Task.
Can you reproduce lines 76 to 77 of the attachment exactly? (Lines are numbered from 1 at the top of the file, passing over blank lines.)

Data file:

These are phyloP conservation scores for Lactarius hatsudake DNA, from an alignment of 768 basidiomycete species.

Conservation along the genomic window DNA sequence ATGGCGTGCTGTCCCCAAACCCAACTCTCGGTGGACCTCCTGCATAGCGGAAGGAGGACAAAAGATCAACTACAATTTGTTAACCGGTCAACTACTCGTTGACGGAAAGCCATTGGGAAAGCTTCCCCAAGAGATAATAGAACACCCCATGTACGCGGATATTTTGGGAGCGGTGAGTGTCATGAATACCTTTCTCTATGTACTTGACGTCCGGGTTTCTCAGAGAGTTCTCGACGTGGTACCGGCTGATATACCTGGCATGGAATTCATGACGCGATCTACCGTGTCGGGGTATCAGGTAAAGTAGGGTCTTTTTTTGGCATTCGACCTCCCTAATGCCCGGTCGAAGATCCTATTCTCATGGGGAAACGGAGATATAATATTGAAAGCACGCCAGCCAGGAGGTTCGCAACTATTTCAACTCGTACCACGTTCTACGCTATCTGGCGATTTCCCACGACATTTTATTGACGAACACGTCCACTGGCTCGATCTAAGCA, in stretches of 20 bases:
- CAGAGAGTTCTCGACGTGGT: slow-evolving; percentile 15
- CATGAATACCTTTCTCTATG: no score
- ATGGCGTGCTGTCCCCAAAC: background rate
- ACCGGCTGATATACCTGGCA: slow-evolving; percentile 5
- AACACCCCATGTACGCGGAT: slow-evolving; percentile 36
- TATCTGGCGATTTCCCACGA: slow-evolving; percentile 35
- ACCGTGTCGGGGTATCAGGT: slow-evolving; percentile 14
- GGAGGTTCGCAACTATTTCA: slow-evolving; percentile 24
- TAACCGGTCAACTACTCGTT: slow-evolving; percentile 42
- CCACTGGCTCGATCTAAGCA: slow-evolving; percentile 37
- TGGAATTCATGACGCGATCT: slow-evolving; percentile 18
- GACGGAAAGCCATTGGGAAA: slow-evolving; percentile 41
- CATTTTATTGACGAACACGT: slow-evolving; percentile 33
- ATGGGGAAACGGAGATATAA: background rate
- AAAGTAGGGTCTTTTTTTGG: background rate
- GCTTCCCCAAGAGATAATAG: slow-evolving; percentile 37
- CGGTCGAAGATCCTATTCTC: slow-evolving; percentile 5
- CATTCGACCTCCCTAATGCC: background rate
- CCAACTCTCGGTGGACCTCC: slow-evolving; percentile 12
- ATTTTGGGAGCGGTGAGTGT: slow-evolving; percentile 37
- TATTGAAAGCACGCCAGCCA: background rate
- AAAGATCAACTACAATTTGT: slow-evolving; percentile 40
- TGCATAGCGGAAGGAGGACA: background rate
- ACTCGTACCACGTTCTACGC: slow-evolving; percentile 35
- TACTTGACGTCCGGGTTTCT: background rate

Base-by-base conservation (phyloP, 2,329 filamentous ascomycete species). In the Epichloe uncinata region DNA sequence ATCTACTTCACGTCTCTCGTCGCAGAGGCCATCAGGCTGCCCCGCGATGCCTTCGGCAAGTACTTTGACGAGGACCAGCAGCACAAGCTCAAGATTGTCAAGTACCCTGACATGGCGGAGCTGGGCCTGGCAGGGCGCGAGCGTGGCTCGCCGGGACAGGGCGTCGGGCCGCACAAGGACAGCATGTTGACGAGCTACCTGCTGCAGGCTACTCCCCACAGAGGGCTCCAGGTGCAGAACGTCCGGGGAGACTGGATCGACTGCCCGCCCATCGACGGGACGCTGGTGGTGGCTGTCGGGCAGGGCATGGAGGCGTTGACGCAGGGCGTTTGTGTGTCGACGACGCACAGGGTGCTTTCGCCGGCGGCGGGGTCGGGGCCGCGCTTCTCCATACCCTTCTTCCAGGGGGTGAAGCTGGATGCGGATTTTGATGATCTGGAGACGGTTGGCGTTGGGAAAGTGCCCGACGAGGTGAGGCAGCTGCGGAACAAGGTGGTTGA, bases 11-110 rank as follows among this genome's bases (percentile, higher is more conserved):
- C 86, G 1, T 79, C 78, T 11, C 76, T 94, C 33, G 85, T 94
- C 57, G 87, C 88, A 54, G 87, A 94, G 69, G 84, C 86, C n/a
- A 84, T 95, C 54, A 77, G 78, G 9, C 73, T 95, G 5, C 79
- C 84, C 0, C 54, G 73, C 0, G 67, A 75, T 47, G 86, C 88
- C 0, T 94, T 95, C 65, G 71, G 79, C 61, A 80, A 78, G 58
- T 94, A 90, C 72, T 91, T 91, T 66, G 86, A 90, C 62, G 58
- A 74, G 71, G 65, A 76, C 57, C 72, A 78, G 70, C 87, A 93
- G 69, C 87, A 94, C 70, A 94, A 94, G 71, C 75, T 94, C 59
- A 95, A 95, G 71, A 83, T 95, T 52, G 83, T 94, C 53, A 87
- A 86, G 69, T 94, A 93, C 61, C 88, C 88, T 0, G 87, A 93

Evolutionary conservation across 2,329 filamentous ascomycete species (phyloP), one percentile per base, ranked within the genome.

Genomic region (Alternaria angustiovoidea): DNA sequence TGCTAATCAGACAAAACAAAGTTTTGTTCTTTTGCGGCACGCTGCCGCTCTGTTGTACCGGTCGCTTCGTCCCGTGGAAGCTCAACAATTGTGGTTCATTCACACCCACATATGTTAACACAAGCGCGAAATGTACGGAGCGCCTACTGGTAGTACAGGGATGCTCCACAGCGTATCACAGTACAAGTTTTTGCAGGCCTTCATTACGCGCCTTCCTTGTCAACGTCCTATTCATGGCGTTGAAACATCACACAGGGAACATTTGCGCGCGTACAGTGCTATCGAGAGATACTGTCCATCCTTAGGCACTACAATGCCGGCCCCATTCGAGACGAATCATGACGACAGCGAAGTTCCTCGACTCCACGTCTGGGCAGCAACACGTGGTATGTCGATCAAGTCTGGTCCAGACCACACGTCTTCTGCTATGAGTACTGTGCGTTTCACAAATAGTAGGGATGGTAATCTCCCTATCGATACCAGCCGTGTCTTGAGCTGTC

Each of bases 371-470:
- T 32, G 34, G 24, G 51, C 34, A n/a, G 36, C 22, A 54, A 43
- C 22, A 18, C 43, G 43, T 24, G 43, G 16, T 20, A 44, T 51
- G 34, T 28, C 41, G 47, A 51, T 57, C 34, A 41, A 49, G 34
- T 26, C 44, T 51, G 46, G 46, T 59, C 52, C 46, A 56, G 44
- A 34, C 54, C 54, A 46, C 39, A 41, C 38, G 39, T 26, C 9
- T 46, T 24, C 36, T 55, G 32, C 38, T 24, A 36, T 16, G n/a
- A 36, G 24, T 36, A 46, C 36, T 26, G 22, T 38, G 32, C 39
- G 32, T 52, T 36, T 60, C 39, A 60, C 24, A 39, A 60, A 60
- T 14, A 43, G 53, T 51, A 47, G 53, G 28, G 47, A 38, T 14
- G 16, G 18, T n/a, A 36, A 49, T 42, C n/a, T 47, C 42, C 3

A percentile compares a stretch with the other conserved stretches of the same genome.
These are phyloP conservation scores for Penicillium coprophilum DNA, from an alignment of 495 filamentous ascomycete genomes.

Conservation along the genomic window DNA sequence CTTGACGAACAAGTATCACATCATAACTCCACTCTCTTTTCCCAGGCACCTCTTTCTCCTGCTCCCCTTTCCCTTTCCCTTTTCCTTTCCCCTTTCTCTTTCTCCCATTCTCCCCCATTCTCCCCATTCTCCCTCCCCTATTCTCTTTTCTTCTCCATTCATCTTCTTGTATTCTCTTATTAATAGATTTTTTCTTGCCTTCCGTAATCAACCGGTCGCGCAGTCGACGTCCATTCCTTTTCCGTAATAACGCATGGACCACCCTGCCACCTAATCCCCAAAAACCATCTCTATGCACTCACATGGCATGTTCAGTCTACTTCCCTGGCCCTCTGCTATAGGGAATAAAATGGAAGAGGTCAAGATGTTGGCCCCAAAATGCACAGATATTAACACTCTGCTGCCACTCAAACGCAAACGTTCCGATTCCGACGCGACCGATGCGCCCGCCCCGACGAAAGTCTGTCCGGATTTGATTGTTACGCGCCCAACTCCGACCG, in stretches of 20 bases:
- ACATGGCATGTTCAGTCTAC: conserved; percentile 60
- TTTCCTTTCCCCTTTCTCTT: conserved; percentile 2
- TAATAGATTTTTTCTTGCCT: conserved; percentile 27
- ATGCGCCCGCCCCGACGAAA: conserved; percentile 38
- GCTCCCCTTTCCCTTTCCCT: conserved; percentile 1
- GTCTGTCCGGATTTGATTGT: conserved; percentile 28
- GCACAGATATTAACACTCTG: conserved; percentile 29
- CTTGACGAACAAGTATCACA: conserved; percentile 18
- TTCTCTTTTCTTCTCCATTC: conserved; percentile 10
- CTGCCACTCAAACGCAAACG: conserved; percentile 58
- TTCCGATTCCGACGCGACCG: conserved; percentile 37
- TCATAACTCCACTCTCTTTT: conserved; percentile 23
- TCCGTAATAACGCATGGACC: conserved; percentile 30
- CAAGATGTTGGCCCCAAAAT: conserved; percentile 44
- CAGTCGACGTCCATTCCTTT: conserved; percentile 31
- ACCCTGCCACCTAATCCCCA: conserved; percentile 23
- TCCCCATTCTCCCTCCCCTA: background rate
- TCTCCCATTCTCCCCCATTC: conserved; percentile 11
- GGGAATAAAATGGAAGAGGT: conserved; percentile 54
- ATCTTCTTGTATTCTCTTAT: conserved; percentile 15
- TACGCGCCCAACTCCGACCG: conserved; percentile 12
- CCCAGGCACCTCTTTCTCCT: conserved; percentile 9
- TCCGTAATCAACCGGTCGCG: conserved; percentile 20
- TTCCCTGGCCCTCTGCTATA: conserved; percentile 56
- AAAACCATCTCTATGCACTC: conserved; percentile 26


- CCCAGGCACCTCTTTCTCCT: conserved; percentile 9
- TCCGTAATCAACCGGTCGCG: conserved; percentile 20